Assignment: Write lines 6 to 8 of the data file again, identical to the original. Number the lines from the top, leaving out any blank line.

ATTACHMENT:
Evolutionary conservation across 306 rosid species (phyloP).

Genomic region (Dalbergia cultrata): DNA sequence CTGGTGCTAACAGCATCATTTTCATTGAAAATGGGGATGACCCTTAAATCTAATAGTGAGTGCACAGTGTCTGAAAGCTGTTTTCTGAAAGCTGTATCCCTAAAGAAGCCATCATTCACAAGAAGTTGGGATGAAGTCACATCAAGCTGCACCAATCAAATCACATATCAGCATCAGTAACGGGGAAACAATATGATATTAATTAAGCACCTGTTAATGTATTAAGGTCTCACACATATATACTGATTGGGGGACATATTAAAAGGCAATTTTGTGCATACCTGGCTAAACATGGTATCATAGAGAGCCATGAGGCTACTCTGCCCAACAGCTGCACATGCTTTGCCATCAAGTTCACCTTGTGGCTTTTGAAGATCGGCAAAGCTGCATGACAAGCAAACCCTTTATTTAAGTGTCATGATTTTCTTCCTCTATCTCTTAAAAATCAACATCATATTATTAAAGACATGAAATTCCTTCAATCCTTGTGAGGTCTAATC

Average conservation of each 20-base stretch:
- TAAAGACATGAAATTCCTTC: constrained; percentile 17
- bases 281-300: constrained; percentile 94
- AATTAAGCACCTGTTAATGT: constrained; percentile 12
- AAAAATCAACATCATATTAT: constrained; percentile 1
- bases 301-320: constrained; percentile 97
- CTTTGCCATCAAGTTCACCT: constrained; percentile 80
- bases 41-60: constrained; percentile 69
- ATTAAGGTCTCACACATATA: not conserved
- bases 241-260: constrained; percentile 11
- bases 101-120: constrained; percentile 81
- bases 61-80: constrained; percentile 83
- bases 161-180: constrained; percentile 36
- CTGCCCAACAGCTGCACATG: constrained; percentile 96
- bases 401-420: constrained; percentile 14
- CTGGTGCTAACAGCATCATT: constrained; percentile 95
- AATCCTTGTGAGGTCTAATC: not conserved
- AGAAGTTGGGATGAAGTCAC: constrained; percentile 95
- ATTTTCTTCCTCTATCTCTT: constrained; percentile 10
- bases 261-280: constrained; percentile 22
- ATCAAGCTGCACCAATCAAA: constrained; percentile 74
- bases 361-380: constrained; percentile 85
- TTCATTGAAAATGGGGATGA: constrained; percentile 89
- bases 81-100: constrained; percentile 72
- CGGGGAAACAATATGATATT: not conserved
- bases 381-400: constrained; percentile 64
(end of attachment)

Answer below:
- AATTAAGCACCTGTTAATGT: constrained; percentile 12
- AAAAATCAACATCATATTAT: constrained; percentile 1
- bases 301-320: constrained; percentile 97